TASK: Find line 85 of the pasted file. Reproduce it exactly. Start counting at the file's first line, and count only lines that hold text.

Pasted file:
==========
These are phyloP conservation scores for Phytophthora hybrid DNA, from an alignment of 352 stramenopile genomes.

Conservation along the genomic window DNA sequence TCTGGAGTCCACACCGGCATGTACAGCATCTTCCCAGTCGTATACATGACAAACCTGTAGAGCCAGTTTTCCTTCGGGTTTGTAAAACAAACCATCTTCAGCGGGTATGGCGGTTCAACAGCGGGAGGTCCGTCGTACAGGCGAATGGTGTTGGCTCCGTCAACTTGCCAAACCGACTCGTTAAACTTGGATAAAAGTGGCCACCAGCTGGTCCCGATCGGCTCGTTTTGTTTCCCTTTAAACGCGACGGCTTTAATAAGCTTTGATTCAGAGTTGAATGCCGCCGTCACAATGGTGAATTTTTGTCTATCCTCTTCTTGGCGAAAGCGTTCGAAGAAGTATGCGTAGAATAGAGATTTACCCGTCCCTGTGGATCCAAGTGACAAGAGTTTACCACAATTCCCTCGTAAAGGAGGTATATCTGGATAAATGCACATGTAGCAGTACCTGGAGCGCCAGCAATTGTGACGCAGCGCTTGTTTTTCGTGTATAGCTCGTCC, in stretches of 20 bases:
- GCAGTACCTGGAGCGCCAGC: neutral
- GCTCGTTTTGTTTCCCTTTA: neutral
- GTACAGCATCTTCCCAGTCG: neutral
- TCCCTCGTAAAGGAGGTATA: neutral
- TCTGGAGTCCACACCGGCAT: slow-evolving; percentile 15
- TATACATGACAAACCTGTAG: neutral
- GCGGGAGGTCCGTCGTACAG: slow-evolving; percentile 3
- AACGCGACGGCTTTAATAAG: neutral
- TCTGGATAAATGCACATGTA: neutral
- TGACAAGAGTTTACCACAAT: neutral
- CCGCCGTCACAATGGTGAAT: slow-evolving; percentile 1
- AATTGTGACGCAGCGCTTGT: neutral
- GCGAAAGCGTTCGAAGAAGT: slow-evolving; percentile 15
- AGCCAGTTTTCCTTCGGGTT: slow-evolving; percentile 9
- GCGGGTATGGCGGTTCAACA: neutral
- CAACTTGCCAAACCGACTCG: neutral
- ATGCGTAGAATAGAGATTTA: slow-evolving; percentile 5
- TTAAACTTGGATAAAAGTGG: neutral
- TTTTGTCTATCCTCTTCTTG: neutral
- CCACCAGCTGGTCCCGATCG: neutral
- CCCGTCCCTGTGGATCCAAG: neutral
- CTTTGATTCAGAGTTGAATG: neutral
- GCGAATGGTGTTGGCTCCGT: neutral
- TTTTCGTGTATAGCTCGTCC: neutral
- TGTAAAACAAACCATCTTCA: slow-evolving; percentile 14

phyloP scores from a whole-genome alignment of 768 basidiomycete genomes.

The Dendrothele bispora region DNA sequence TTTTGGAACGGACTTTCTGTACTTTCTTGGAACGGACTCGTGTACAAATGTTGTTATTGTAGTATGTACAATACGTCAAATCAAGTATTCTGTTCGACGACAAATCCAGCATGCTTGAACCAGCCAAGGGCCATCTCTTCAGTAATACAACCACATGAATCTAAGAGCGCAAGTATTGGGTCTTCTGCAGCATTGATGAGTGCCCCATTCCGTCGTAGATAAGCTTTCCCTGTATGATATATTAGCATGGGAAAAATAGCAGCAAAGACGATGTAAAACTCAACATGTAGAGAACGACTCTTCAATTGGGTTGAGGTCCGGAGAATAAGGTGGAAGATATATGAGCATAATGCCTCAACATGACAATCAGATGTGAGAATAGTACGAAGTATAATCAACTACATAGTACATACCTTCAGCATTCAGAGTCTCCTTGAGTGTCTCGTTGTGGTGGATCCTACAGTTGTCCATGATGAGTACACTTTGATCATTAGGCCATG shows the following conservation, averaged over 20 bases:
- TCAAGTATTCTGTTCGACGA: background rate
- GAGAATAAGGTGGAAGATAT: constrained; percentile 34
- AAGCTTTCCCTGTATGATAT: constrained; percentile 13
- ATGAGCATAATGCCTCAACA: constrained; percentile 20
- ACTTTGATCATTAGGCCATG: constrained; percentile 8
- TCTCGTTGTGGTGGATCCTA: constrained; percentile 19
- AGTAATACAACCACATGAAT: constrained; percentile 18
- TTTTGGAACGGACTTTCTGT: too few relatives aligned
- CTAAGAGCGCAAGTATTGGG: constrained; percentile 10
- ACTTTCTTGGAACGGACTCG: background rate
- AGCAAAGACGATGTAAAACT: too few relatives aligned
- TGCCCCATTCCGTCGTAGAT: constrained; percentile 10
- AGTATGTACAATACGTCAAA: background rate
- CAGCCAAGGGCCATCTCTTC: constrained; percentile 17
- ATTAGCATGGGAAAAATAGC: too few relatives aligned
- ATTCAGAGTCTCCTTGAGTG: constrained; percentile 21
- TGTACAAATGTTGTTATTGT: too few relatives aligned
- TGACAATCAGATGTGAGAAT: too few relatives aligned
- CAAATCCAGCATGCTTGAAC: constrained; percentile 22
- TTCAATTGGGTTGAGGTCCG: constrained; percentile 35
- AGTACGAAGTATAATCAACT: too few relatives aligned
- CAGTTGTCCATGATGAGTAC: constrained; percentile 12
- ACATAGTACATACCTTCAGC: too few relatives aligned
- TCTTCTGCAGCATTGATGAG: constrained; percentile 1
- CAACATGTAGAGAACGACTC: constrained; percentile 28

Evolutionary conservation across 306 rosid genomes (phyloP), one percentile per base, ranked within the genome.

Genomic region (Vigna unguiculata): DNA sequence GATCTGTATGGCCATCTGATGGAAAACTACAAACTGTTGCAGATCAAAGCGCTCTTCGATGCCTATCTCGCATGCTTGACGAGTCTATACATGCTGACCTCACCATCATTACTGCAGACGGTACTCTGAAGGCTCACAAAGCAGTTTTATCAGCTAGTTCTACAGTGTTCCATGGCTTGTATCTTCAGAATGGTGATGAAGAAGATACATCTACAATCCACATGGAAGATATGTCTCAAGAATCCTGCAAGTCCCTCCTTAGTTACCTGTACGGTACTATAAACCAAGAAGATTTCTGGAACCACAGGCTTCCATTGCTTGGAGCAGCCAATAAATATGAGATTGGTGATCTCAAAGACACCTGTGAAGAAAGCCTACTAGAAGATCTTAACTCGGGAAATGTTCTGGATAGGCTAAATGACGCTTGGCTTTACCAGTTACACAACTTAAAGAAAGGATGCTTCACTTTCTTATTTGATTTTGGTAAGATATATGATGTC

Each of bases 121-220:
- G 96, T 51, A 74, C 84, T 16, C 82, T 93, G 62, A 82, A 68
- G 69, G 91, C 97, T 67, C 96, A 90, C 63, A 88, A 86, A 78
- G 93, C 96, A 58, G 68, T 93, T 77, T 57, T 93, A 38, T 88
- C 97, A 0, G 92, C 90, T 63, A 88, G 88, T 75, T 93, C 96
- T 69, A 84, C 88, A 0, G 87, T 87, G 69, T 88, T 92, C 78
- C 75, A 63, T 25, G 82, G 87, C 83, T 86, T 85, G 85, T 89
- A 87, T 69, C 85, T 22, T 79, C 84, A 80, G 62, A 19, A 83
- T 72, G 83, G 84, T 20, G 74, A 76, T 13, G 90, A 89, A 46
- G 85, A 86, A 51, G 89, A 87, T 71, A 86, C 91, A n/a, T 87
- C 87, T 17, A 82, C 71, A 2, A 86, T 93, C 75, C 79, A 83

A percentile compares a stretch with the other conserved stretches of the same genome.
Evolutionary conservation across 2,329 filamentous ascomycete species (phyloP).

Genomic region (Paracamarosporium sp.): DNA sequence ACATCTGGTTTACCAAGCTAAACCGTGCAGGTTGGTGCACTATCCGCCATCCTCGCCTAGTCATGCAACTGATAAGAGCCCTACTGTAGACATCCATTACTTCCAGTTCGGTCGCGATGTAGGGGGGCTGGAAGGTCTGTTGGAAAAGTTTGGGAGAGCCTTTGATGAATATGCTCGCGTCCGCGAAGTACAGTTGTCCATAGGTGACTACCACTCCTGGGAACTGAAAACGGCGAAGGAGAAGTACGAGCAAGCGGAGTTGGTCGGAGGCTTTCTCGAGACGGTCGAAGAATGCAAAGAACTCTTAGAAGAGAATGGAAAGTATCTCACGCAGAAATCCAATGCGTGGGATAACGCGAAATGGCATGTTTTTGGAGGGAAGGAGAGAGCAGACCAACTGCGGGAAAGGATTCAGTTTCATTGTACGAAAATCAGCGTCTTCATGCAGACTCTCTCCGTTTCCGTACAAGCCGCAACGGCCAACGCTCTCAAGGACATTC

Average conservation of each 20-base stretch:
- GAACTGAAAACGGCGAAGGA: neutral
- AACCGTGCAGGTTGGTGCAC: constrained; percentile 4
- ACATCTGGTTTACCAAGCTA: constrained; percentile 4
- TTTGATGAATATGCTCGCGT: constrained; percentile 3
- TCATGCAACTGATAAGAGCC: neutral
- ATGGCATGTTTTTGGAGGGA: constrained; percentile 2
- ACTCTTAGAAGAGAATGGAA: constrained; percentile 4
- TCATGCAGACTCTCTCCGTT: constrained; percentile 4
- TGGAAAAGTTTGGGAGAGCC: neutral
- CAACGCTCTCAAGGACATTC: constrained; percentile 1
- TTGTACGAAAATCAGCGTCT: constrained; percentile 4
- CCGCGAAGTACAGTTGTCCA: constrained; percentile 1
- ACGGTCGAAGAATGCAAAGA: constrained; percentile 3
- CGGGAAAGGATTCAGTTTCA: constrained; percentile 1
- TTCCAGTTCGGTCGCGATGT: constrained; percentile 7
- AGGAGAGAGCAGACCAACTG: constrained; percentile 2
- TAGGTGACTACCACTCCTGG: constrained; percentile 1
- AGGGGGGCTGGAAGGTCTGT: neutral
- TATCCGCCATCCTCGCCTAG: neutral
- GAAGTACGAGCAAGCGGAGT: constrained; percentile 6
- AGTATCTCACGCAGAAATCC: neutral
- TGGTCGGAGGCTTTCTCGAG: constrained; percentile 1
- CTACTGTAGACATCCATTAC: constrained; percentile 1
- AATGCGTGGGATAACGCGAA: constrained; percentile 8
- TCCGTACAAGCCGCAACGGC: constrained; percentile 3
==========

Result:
- CGGGAAAGGATTCAGTTTCA: constrained; percentile 1